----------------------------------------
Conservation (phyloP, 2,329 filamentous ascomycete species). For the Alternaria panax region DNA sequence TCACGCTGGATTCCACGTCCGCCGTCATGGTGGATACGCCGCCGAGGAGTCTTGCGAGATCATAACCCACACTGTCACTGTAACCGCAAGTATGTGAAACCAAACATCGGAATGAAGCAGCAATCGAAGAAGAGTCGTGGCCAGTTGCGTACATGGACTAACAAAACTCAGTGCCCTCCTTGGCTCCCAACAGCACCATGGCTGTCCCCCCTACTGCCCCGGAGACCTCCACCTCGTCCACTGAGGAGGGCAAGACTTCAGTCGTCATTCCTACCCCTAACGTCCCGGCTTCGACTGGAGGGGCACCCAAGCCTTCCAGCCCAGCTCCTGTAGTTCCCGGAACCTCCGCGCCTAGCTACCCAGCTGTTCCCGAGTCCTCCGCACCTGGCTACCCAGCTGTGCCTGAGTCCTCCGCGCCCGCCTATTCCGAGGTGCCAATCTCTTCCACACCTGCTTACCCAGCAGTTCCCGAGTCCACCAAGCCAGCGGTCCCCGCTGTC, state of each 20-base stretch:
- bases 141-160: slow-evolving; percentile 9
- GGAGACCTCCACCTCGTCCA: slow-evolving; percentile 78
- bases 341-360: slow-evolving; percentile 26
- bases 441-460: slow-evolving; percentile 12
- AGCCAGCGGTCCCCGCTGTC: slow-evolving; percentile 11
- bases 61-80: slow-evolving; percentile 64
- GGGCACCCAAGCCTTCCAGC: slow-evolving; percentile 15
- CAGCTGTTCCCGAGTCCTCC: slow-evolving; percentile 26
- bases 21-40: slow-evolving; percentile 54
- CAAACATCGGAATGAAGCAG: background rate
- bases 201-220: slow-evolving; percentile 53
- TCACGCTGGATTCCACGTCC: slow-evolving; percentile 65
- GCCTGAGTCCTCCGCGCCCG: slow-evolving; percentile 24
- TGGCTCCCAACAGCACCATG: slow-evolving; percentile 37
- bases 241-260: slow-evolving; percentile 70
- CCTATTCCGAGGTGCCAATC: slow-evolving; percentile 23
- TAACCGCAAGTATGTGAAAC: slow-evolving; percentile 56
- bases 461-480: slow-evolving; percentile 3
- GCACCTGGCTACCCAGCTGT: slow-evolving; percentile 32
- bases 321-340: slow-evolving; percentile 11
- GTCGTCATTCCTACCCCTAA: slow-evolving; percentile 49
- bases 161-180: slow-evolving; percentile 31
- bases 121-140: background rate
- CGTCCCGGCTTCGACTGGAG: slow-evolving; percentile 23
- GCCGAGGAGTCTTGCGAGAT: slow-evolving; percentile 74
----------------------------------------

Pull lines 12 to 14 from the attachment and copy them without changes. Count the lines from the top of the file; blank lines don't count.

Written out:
- bases 201-220: slow-evolving; percentile 53
- TCACGCTGGATTCCACGTCC: slow-evolving; percentile 65
- GCCTGAGTCCTCCGCGCCCG: slow-evolving; percentile 24